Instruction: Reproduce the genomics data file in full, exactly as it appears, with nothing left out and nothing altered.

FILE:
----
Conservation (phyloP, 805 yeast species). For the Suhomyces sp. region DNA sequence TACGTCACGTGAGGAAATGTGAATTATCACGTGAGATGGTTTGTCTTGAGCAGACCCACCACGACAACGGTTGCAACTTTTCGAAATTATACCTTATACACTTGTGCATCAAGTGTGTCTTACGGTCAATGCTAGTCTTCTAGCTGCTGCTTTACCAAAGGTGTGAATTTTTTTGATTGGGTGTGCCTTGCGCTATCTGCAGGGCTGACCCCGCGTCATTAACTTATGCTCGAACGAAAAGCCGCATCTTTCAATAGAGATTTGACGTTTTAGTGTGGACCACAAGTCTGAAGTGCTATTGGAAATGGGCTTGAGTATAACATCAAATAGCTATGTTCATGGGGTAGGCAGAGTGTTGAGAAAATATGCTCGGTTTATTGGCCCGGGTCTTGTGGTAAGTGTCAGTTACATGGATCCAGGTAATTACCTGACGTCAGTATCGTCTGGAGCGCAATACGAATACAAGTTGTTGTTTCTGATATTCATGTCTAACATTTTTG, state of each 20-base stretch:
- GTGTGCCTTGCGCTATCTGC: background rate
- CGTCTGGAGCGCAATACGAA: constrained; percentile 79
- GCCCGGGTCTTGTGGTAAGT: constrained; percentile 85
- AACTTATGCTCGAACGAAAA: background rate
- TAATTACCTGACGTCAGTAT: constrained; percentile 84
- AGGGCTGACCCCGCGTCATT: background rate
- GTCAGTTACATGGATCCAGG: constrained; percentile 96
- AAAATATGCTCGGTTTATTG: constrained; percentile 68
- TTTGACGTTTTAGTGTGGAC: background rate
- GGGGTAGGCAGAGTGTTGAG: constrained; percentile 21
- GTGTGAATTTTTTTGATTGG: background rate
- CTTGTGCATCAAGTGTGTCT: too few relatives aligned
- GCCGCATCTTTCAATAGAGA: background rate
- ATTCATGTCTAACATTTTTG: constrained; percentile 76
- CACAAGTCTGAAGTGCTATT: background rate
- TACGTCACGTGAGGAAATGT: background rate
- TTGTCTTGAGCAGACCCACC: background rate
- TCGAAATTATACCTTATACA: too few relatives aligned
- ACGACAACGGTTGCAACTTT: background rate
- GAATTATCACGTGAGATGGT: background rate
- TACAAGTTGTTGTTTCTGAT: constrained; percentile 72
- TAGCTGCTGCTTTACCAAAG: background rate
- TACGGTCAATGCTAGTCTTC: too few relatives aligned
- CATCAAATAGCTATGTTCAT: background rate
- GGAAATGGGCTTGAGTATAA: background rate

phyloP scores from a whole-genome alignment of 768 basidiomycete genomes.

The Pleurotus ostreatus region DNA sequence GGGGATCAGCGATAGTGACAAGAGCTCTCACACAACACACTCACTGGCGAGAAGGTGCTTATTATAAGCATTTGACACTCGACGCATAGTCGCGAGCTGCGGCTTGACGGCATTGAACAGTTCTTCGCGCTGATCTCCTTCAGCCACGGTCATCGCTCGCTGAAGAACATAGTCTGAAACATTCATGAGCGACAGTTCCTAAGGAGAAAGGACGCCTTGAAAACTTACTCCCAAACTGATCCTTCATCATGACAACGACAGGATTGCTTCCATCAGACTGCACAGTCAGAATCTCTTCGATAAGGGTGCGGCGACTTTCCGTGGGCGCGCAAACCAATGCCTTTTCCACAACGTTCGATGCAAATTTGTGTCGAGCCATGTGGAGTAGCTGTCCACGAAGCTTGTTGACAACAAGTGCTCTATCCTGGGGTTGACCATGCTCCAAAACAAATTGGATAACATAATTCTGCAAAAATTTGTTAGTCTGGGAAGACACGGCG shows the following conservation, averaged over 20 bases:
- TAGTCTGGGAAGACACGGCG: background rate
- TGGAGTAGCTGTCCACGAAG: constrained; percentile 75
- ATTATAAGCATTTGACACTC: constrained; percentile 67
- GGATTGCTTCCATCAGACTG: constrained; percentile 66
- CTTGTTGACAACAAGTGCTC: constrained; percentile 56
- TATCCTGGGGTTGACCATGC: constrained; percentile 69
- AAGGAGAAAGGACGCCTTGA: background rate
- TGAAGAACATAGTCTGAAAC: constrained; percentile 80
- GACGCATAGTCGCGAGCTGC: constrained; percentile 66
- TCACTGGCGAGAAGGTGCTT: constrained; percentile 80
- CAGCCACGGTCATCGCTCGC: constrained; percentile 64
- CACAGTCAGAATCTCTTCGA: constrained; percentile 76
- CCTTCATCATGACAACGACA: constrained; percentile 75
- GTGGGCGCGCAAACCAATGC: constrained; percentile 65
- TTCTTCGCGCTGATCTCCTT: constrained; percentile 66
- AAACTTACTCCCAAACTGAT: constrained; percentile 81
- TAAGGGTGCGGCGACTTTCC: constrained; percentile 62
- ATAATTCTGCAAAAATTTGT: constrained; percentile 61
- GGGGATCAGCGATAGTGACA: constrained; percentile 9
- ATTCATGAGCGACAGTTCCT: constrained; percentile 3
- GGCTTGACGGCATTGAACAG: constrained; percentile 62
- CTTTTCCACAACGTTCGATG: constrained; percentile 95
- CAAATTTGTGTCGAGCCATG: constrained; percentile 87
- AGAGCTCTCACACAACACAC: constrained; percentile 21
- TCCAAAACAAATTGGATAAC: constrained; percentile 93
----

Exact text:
Conservation (phyloP, 805 yeast species). For the Suhomyces sp. region DNA sequence TACGTCACGTGAGGAAATGTGAATTATCACGTGAGATGGTTTGTCTTGAGCAGACCCACCACGACAACGGTTGCAACTTTTCGAAATTATACCTTATACACTTGTGCATCAAGTGTGTCTTACGGTCAATGCTAGTCTTCTAGCTGCTGCTTTACCAAAGGTGTGAATTTTTTTGATTGGGTGTGCCTTGCGCTATCTGCAGGGCTGACCCCGCGTCATTAACTTATGCTCGAACGAAAAGCCGCATCTTTCAATAGAGATTTGACGTTTTAGTGTGGACCACAAGTCTGAAGTGCTATTGGAAATGGGCTTGAGTATAACATCAAATAGCTATGTTCATGGGGTAGGCAGAGTGTTGAGAAAATATGCTCGGTTTATTGGCCCGGGTCTTGTGGTAAGTGTCAGTTACATGGATCCAGGTAATTACCTGACGTCAGTATCGTCTGGAGCGCAATACGAATACAAGTTGTTGTTTCTGATATTCATGTCTAACATTTTTG, state of each 20-base stretch:
- GTGTGCCTTGCGCTATCTGC: background rate
- CGTCTGGAGCGCAATACGAA: constrained; percentile 79
- GCCCGGGTCTTGTGGTAAGT: constrained; percentile 85
- AACTTATGCTCGAACGAAAA: background rate
- TAATTACCTGACGTCAGTAT: constrained; percentile 84
- AGGGCTGACCCCGCGTCATT: background rate
- GTCAGTTACATGGATCCAGG: constrained; percentile 96
- AAAATATGCTCGGTTTATTG: constrained; percentile 68
- TTTGACGTTTTAGTGTGGAC: background rate
- GGGGTAGGCAGAGTGTTGAG: constrained; percentile 21
- GTGTGAATTTTTTTGATTGG: background rate
- CTTGTGCATCAAGTGTGTCT: too few relatives aligned
- GCCGCATCTTTCAATAGAGA: background rate
- ATTCATGTCTAACATTTTTG: constrained; percentile 76
- CACAAGTCTGAAGTGCTATT: background rate
- TACGTCACGTGAGGAAATGT: background rate
- TTGTCTTGAGCAGACCCACC: background rate
- TCGAAATTATACCTTATACA: too few relatives aligned
- ACGACAACGGTTGCAACTTT: background rate
- GAATTATCACGTGAGATGGT: background rate
- TACAAGTTGTTGTTTCTGAT: constrained; percentile 72
- TAGCTGCTGCTTTACCAAAG: background rate
- TACGGTCAATGCTAGTCTTC: too few relatives aligned
- CATCAAATAGCTATGTTCAT: background rate
- GGAAATGGGCTTGAGTATAA: background rate

phyloP scores from a whole-genome alignment of 768 basidiomycete genomes.

The Pleurotus ostreatus region DNA sequence GGGGATCAGCGATAGTGACAAGAGCTCTCACACAACACACTCACTGGCGAGAAGGTGCTTATTATAAGCATTTGACACTCGACGCATAGTCGCGAGCTGCGGCTTGACGGCATTGAACAGTTCTTCGCGCTGATCTCCTTCAGCCACGGTCATCGCTCGCTGAAGAACATAGTCTGAAACATTCATGAGCGACAGTTCCTAAGGAGAAAGGACGCCTTGAAAACTTACTCCCAAACTGATCCTTCATCATGACAACGACAGGATTGCTTCCATCAGACTGCACAGTCAGAATCTCTTCGATAAGGGTGCGGCGACTTTCCGTGGGCGCGCAAACCAATGCCTTTTCCACAACGTTCGATGCAAATTTGTGTCGAGCCATGTGGAGTAGCTGTCCACGAAGCTTGTTGACAACAAGTGCTCTATCCTGGGGTTGACCATGCTCCAAAACAAATTGGATAACATAATTCTGCAAAAATTTGTTAGTCTGGGAAGACACGGCG shows the following conservation, averaged over 20 bases:
- TAGTCTGGGAAGACACGGCG: background rate
- TGGAGTAGCTGTCCACGAAG: constrained; percentile 75
- ATTATAAGCATTTGACACTC: constrained; percentile 67
- GGATTGCTTCCATCAGACTG: constrained; percentile 66
- CTTGTTGACAACAAGTGCTC: constrained; percentile 56
- TATCCTGGGGTTGACCATGC: constrained; percentile 69
- AAGGAGAAAGGACGCCTTGA: background rate
- TGAAGAACATAGTCTGAAAC: constrained; percentile 80
- GACGCATAGTCGCGAGCTGC: constrained; percentile 66
- TCACTGGCGAGAAGGTGCTT: constrained; percentile 80
- CAGCCACGGTCATCGCTCGC: constrained; percentile 64
- CACAGTCAGAATCTCTTCGA: constrained; percentile 76
- CCTTCATCATGACAACGACA: constrained; percentile 75
- GTGGGCGCGCAAACCAATGC: constrained; percentile 65
- TTCTTCGCGCTGATCTCCTT: constrained; percentile 66
- AAACTTACTCCCAAACTGAT: constrained; percentile 81
- TAAGGGTGCGGCGACTTTCC: constrained; percentile 62
- ATAATTCTGCAAAAATTTGT: constrained; percentile 61
- GGGGATCAGCGATAGTGACA: constrained; percentile 9
- ATTCATGAGCGACAGTTCCT: constrained; percentile 3
- GGCTTGACGGCATTGAACAG: constrained; percentile 62
- CTTTTCCACAACGTTCGATG: constrained; percentile 95
- CAAATTTGTGTCGAGCCATG: constrained; percentile 87
- AGAGCTCTCACACAACACAC: constrained; percentile 21
- TCCAAAACAAATTGGATAAC: constrained; percentile 93